Oral antibiotics In patients with posterior blepharitis oral tetracycline or doxycyclinemay is effective[3]
References
  1. Blepharitis and Meibomitis. In: TIERNEY L.M., SAINT S, WHOOLEY M.A. CURRENT Essentials of Medicine, 4th ed. New York, McGraw Hill Professional; 2010. pp 509-512
  2. Eyelid, orbital, and lacrimal disorders. In: KHAW P.T. ABC of Eyes. London: BMJ Books, 2004, pp 21-28
  3. LINDSLEY K, MATSUMURA S, HATEF E, AKPEK E.K. Interventions for chronic blepharitis. Cochrane Database of Systematic Reviews.[online] JohnWiley & Sons, Ltd.February 2012. Vol. 5. 10-20 .[viewed 8th may 2014]. Available from: doi: 10.1002/14651858.CD005556.pub2.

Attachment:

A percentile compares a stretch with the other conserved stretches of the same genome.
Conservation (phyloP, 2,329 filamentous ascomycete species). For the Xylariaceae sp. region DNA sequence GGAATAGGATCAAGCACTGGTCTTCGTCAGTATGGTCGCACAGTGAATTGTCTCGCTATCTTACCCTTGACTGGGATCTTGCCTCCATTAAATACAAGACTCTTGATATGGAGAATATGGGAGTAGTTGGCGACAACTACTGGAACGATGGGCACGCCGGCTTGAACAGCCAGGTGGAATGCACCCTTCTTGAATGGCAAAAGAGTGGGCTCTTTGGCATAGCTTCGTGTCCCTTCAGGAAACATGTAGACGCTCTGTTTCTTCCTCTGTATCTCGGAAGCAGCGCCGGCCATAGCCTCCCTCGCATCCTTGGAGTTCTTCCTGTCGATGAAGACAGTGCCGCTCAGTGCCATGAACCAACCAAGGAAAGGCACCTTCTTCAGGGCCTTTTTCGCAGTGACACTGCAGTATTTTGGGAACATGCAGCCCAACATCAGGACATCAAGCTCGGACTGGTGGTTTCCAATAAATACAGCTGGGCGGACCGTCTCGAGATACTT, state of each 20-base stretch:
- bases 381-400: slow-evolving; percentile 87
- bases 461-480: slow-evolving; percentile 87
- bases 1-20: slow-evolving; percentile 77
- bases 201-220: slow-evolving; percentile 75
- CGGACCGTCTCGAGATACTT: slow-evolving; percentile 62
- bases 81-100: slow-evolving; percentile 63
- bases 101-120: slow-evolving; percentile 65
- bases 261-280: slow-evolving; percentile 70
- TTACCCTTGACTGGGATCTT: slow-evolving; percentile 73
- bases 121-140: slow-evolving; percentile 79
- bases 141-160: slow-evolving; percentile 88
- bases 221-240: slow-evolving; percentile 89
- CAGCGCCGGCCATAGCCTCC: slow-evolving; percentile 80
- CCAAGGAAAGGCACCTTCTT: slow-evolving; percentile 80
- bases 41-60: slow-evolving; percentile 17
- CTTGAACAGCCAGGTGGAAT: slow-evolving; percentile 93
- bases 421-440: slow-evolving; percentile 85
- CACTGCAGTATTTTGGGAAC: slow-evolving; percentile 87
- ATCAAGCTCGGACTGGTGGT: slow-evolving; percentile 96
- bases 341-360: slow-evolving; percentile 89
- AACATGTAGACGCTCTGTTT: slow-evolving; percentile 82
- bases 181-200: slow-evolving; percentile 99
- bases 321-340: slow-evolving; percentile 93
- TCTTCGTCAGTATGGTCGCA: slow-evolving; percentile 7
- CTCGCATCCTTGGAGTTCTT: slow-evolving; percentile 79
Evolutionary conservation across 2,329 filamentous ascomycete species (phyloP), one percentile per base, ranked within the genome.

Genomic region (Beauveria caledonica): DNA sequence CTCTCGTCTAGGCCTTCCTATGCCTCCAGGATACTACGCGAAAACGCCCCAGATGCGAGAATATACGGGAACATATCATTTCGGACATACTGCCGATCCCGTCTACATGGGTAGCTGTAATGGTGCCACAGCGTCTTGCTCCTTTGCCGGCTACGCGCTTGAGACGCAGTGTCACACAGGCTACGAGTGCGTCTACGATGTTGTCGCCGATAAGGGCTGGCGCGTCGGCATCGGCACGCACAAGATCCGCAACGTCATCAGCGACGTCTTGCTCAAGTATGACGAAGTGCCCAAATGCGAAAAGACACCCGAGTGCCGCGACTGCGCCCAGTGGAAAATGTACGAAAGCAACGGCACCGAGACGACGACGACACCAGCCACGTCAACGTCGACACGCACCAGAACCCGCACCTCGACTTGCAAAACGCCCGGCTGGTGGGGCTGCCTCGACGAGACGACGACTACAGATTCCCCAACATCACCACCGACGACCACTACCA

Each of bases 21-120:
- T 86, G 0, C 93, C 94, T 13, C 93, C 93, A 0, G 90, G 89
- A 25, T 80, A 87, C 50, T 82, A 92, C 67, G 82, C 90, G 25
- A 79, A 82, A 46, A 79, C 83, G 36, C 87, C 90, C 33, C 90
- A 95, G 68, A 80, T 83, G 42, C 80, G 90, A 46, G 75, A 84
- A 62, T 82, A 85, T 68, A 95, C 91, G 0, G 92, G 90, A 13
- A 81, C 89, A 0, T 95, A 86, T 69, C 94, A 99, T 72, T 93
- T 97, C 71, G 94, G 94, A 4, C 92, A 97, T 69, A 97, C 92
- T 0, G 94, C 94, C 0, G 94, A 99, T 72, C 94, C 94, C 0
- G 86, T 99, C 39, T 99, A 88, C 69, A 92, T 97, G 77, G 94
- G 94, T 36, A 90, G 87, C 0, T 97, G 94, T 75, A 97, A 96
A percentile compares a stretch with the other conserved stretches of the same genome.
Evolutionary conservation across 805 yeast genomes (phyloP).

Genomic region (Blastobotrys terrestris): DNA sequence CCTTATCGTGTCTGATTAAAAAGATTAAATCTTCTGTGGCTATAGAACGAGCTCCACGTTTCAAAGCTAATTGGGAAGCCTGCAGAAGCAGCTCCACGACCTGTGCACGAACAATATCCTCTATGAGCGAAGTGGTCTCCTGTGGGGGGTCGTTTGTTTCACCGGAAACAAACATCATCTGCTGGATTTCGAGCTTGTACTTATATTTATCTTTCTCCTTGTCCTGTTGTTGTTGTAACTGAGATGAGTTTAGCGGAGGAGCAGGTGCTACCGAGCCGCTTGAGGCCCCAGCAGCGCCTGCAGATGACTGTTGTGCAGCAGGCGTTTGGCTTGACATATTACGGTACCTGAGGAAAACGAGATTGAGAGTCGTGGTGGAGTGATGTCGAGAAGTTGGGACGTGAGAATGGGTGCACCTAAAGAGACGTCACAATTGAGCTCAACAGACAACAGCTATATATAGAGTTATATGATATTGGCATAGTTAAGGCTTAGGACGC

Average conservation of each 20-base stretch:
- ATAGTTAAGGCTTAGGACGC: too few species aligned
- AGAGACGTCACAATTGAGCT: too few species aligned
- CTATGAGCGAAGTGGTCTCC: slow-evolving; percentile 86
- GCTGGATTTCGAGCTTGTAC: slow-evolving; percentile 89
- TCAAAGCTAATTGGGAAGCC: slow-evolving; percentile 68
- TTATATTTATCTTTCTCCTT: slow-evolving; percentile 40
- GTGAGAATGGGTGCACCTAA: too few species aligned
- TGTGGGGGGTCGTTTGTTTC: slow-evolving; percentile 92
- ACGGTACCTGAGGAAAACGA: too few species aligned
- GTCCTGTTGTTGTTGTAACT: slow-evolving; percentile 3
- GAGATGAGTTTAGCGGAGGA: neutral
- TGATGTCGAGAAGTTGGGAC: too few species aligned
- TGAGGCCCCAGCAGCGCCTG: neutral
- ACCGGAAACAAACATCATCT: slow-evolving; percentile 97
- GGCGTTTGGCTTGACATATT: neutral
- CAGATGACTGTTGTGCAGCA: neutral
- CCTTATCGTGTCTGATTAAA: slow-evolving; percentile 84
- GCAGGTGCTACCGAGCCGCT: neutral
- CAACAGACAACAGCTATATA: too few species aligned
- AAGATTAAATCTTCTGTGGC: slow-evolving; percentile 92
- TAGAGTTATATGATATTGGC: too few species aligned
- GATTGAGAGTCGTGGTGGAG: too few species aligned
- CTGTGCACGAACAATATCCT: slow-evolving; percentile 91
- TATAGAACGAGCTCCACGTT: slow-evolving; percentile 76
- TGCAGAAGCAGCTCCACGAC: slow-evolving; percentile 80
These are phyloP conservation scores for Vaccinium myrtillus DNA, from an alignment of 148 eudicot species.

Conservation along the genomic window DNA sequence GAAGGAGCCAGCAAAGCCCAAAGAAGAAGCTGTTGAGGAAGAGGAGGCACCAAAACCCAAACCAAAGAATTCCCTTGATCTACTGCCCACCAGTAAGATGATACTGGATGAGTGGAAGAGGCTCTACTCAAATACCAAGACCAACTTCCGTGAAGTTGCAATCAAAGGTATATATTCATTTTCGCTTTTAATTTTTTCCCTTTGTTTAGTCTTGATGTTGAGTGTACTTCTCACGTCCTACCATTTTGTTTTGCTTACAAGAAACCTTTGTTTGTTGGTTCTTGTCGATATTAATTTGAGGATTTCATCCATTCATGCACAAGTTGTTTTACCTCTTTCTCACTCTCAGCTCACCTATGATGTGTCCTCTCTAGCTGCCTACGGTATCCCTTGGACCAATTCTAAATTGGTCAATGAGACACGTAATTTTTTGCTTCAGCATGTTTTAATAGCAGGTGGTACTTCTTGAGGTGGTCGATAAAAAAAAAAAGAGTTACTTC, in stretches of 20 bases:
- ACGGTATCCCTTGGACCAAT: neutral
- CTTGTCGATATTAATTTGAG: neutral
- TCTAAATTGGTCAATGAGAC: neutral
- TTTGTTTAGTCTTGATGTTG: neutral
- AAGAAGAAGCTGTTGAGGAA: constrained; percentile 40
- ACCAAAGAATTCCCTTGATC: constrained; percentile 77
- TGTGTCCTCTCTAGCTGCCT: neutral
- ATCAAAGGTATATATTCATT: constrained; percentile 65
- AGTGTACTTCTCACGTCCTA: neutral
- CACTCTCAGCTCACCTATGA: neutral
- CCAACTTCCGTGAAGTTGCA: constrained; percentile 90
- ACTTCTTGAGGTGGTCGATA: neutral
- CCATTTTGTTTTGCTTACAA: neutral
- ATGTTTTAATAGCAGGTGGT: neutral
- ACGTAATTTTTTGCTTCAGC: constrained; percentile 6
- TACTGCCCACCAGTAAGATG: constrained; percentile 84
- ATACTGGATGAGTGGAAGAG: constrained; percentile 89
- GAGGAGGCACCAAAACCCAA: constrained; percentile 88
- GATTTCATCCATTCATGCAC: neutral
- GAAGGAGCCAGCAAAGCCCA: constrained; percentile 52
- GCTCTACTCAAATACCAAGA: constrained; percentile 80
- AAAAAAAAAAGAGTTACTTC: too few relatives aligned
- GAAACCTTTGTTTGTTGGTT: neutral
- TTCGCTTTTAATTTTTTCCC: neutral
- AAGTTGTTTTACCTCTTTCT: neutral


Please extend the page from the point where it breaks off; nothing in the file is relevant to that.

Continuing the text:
4. The eyelids. In:JAMES B, CHEW C, BRON A. Lecture Notes on Ophthalmology. London:Blackwell Publishing,2003, pp 49-58
  5. BEZDETKO P.A., SERGIENKO N, DYOMIN Y, et al. Successful treatment of blepharitis with bibrocathol (Posiformin® 2 %). Graefe's Archive for Clinical and Experimental Ophthalmology[online] Springerlink.com. April 2012,vol. 250(12),1869-1875.[viewed 8th may 2014]. Available from: DOI 10.1007/s00417-012-2001-0